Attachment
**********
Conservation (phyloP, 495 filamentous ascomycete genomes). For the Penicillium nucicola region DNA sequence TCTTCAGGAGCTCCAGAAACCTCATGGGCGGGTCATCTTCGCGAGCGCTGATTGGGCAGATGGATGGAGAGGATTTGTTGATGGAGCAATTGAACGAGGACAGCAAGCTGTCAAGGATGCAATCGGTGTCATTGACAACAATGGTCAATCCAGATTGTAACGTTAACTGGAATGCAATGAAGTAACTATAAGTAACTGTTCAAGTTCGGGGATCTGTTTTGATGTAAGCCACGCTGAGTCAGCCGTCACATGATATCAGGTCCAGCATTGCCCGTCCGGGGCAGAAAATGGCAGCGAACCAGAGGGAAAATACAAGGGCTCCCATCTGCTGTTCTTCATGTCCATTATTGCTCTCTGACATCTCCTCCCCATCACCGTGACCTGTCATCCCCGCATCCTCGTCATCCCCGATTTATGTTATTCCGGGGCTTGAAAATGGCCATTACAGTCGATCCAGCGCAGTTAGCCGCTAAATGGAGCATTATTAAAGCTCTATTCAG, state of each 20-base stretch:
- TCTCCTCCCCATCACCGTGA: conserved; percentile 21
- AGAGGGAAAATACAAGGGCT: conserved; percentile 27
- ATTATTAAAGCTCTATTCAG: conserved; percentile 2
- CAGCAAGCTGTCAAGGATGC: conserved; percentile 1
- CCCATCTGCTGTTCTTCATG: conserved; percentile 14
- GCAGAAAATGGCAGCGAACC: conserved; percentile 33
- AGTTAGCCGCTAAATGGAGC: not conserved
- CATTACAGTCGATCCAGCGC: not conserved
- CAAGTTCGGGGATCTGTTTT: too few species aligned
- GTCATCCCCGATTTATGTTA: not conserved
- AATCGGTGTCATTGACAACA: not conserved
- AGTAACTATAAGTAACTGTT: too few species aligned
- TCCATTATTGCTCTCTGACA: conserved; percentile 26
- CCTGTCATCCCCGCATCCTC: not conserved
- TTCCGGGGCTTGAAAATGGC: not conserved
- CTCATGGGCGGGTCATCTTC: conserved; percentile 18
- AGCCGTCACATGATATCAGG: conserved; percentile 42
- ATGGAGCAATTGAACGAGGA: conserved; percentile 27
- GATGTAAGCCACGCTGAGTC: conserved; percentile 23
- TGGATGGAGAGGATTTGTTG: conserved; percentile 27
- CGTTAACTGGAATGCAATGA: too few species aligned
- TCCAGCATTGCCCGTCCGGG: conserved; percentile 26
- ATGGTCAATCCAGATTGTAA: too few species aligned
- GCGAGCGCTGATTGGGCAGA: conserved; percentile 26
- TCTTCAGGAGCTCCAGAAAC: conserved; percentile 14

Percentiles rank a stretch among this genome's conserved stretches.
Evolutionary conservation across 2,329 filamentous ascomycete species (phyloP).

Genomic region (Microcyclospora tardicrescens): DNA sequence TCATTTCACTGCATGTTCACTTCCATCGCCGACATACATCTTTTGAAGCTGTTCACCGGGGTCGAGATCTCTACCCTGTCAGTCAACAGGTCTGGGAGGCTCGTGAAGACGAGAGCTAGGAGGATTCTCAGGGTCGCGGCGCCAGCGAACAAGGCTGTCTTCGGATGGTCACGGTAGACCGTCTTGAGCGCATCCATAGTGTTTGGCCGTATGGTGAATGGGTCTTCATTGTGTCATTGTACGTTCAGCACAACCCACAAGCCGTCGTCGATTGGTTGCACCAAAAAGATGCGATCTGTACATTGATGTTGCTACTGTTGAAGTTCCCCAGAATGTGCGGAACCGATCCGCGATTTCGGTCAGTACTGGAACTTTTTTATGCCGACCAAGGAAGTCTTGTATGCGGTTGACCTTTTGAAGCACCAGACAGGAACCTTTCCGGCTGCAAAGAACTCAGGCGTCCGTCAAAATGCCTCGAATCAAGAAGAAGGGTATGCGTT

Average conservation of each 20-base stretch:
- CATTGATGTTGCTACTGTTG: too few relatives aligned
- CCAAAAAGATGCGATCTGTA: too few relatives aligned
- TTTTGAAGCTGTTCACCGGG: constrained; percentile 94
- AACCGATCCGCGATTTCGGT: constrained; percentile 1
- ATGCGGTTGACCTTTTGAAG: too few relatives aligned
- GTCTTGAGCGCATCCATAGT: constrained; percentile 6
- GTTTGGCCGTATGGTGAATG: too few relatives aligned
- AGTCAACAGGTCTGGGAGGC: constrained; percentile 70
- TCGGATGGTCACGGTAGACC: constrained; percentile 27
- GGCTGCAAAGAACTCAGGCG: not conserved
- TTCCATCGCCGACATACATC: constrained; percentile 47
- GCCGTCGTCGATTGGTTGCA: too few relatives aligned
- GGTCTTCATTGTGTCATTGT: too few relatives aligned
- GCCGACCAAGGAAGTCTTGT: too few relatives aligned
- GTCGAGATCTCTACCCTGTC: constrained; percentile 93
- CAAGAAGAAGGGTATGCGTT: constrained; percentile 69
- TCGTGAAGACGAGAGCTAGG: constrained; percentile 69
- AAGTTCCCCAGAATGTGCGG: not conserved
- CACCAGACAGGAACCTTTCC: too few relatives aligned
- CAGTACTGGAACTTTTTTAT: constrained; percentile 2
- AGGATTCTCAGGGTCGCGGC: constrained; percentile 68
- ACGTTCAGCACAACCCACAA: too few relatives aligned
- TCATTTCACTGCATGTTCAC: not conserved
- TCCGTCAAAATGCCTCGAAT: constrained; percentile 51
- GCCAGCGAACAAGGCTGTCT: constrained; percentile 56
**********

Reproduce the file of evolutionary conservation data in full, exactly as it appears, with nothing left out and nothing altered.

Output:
Conservation (phyloP, 495 filamentous ascomycete genomes). For the Penicillium nucicola region DNA sequence TCTTCAGGAGCTCCAGAAACCTCATGGGCGGGTCATCTTCGCGAGCGCTGATTGGGCAGATGGATGGAGAGGATTTGTTGATGGAGCAATTGAACGAGGACAGCAAGCTGTCAAGGATGCAATCGGTGTCATTGACAACAATGGTCAATCCAGATTGTAACGTTAACTGGAATGCAATGAAGTAACTATAAGTAACTGTTCAAGTTCGGGGATCTGTTTTGATGTAAGCCACGCTGAGTCAGCCGTCACATGATATCAGGTCCAGCATTGCCCGTCCGGGGCAGAAAATGGCAGCGAACCAGAGGGAAAATACAAGGGCTCCCATCTGCTGTTCTTCATGTCCATTATTGCTCTCTGACATCTCCTCCCCATCACCGTGACCTGTCATCCCCGCATCCTCGTCATCCCCGATTTATGTTATTCCGGGGCTTGAAAATGGCCATTACAGTCGATCCAGCGCAGTTAGCCGCTAAATGGAGCATTATTAAAGCTCTATTCAG, state of each 20-base stretch:
- TCTCCTCCCCATCACCGTGA: conserved; percentile 21
- AGAGGGAAAATACAAGGGCT: conserved; percentile 27
- ATTATTAAAGCTCTATTCAG: conserved; percentile 2
- CAGCAAGCTGTCAAGGATGC: conserved; percentile 1
- CCCATCTGCTGTTCTTCATG: conserved; percentile 14
- GCAGAAAATGGCAGCGAACC: conserved; percentile 33
- AGTTAGCCGCTAAATGGAGC: not conserved
- CATTACAGTCGATCCAGCGC: not conserved
- CAAGTTCGGGGATCTGTTTT: too few species aligned
- GTCATCCCCGATTTATGTTA: not conserved
- AATCGGTGTCATTGACAACA: not conserved
- AGTAACTATAAGTAACTGTT: too few species aligned
- TCCATTATTGCTCTCTGACA: conserved; percentile 26
- CCTGTCATCCCCGCATCCTC: not conserved
- TTCCGGGGCTTGAAAATGGC: not conserved
- CTCATGGGCGGGTCATCTTC: conserved; percentile 18
- AGCCGTCACATGATATCAGG: conserved; percentile 42
- ATGGAGCAATTGAACGAGGA: conserved; percentile 27
- GATGTAAGCCACGCTGAGTC: conserved; percentile 23
- TGGATGGAGAGGATTTGTTG: conserved; percentile 27
- CGTTAACTGGAATGCAATGA: too few species aligned
- TCCAGCATTGCCCGTCCGGG: conserved; percentile 26
- ATGGTCAATCCAGATTGTAA: too few species aligned
- GCGAGCGCTGATTGGGCAGA: conserved; percentile 26
- TCTTCAGGAGCTCCAGAAAC: conserved; percentile 14

Percentiles rank a stretch among this genome's conserved stretches.
Evolutionary conservation across 2,329 filamentous ascomycete species (phyloP).

Genomic region (Microcyclospora tardicrescens): DNA sequence TCATTTCACTGCATGTTCACTTCCATCGCCGACATACATCTTTTGAAGCTGTTCACCGGGGTCGAGATCTCTACCCTGTCAGTCAACAGGTCTGGGAGGCTCGTGAAGACGAGAGCTAGGAGGATTCTCAGGGTCGCGGCGCCAGCGAACAAGGCTGTCTTCGGATGGTCACGGTAGACCGTCTTGAGCGCATCCATAGTGTTTGGCCGTATGGTGAATGGGTCTTCATTGTGTCATTGTACGTTCAGCACAACCCACAAGCCGTCGTCGATTGGTTGCACCAAAAAGATGCGATCTGTACATTGATGTTGCTACTGTTGAAGTTCCCCAGAATGTGCGGAACCGATCCGCGATTTCGGTCAGTACTGGAACTTTTTTATGCCGACCAAGGAAGTCTTGTATGCGGTTGACCTTTTGAAGCACCAGACAGGAACCTTTCCGGCTGCAAAGAACTCAGGCGTCCGTCAAAATGCCTCGAATCAAGAAGAAGGGTATGCGTT

Average conservation of each 20-base stretch:
- CATTGATGTTGCTACTGTTG: too few relatives aligned
- CCAAAAAGATGCGATCTGTA: too few relatives aligned
- TTTTGAAGCTGTTCACCGGG: constrained; percentile 94
- AACCGATCCGCGATTTCGGT: constrained; percentile 1
- ATGCGGTTGACCTTTTGAAG: too few relatives aligned
- GTCTTGAGCGCATCCATAGT: constrained; percentile 6
- GTTTGGCCGTATGGTGAATG: too few relatives aligned
- AGTCAACAGGTCTGGGAGGC: constrained; percentile 70
- TCGGATGGTCACGGTAGACC: constrained; percentile 27
- GGCTGCAAAGAACTCAGGCG: not conserved
- TTCCATCGCCGACATACATC: constrained; percentile 47
- GCCGTCGTCGATTGGTTGCA: too few relatives aligned
- GGTCTTCATTGTGTCATTGT: too few relatives aligned
- GCCGACCAAGGAAGTCTTGT: too few relatives aligned
- GTCGAGATCTCTACCCTGTC: constrained; percentile 93
- CAAGAAGAAGGGTATGCGTT: constrained; percentile 69
- TCGTGAAGACGAGAGCTAGG: constrained; percentile 69
- AAGTTCCCCAGAATGTGCGG: not conserved
- CACCAGACAGGAACCTTTCC: too few relatives aligned
- CAGTACTGGAACTTTTTTAT: constrained; percentile 2
- AGGATTCTCAGGGTCGCGGC: constrained; percentile 68
- ACGTTCAGCACAACCCACAA: too few relatives aligned
- TCATTTCACTGCATGTTCAC: not conserved
- TCCGTCAAAATGCCTCGAAT: constrained; percentile 51
- GCCAGCGAACAAGGCTGTCT: constrained; percentile 56